Referring to FIG. 5, a general method 156 of generating a phonemic representation of data from certain data accessed from remote source 116 with in-vehicle control system 106 is shown.
  • [0035]
    At a step 158, in-vehicle control system 106 establishes communications link 118 (shown in FIGS. 3 and 4) with remote source 116. In various exemplary embodiments, in-vehicle control system 106 may establish a wireless or wired link.
  • [0036]
    At a step 160, in-vehicle control system 106 identifies a data file to retrieve from remote source 116. In one exemplary embodiment, in-vehicle control system 106 may identify a data file based on input from a user, including speech or manual user input. In other exemplary embodiments, in-vehicle control system 106 may identify a data file based on a signal from remote source 116 or based on an algorithm executed by in-vehicle control system 106.
  • [0037]
    At a step 162, in-vehicle control system 106 retrieves the identified data file of step 160 from remote source 116 over communications link 118.
  • [0038]
    At a step 164, in-vehicle control system 106 identifies textual and/or numeric data contained in the retrieved data file of step 162.
  • [0039]
    At a step 166, text-to-grammar device 134 of in-vehicle control system 106 generates a phonemic representation of the textual and/or numeric data identified in step 164. In various exemplary embodiments, the generation of a phonemic representation may be accomplished by any past, present, or future text-to-grammar methodology.
  • [0040]
    At a step 168, in-vehicle control system 106 stores the retrieved data file of step 162 and the phonemic representation created in step 166 in memory 132. In one exemplary embodiment, the phonemic representation may be stored with the data file in an adjacent memory cell. In other exemplary embodiments, the phonemic representation may be stored in an area of memory 132 separate from the data file provided that a link associating the memory items is created and maintained.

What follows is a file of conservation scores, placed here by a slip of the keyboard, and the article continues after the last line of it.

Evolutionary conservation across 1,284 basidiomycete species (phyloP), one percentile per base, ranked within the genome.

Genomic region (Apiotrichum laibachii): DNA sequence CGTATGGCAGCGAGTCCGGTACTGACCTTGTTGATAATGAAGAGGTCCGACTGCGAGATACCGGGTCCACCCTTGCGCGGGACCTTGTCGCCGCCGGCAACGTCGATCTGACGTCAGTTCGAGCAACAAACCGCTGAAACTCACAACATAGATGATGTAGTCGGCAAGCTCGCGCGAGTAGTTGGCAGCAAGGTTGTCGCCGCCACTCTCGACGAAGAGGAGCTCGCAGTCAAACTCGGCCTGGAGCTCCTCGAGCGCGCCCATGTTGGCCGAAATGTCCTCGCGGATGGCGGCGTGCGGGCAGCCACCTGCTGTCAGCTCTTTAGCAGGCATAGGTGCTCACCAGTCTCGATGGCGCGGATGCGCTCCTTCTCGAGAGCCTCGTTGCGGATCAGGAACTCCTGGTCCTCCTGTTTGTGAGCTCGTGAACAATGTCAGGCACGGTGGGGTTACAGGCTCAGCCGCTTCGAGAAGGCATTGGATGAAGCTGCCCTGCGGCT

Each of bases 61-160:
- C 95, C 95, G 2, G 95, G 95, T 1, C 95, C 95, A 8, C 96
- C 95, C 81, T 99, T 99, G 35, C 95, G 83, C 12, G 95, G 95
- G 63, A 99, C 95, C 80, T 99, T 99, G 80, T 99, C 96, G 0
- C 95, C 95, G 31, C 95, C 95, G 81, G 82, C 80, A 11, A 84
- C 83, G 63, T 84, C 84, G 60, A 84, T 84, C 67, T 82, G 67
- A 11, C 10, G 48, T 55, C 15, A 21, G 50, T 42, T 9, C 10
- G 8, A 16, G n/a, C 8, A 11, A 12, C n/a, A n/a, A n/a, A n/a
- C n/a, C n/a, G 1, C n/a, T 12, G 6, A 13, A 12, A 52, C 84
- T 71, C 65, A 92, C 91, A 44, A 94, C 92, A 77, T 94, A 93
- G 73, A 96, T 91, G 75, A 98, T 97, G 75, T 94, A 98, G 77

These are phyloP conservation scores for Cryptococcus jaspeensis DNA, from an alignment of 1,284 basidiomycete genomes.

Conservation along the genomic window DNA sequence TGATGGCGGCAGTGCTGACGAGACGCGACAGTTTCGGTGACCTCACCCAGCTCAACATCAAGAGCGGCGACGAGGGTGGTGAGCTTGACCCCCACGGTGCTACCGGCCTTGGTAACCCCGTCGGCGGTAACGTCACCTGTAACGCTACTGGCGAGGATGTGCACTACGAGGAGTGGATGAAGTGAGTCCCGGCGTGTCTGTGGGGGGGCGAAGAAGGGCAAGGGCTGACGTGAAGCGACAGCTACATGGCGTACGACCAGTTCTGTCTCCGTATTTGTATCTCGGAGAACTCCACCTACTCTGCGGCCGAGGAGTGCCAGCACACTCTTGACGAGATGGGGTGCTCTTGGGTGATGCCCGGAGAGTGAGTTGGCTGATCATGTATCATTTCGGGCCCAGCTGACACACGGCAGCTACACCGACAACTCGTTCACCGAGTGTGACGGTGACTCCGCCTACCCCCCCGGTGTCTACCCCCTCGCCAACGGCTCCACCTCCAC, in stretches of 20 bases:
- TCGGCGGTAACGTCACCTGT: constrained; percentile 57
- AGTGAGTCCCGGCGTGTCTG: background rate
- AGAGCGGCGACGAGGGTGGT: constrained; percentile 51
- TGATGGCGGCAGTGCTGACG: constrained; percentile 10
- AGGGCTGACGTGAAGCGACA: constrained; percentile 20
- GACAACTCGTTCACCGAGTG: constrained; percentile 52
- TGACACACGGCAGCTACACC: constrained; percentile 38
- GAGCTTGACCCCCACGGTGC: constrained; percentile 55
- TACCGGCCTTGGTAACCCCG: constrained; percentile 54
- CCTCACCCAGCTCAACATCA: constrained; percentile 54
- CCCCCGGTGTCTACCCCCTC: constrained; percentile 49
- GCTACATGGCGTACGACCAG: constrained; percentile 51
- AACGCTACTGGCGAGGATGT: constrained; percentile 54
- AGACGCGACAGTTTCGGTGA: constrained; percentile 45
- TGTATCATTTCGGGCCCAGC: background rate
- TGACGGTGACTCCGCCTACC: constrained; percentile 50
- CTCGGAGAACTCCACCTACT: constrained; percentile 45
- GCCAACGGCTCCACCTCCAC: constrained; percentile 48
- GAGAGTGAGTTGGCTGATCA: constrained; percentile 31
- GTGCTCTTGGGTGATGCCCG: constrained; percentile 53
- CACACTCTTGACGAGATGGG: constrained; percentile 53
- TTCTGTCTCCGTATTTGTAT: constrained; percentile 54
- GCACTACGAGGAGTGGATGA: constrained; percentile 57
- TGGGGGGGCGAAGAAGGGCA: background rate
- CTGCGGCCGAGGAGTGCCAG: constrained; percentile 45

• [0041]
    Referring to FIG. 6, a method 170 illustrates how in-vehicle control system 106 processes phonebook data from remote source 116 and creates a mobile phonebook, according to one exemplary embodiment. It is noted that in the exemplary embodiment of method 170, the electronic phonebook entries are retrieved from remote source 116, which may be a mobile phone 144, personal digital assistant 146, personal navigation device 150, pager 152, remote server 154, or any other device capable of storing electronic phonebook entries.
  • [0042]
    At a step 172, in-vehicle control system 106 accesses the file where the retrieved remote phonebook entries are stored and identifies the individual fields in each entry such as name (i.e., a text string), number, or the number's location identifier (e.g., home, work, mobile, pager).
  • [0043]
    At a step 174, in-vehicle control system 106 processes the phonebook data, for example, each name and an associated phone number, to remove any duplicate entries where the text and/or phone numbers are identical to other entries in the phonebook data. For example, an entry may match another entry when the case insensitive text of the name field in two entries is identical, for example, “JOE SMITH” matches “Joe Smith” which also matches “joe smith.”
  • [0044]
    At a step 176, the phonebook entries are sorted alpha-numerically and consolidated so that all entries of the same person (i.e., where the text of the entries is identical but the phone numbers are different) are in a single entry.
  • [0045]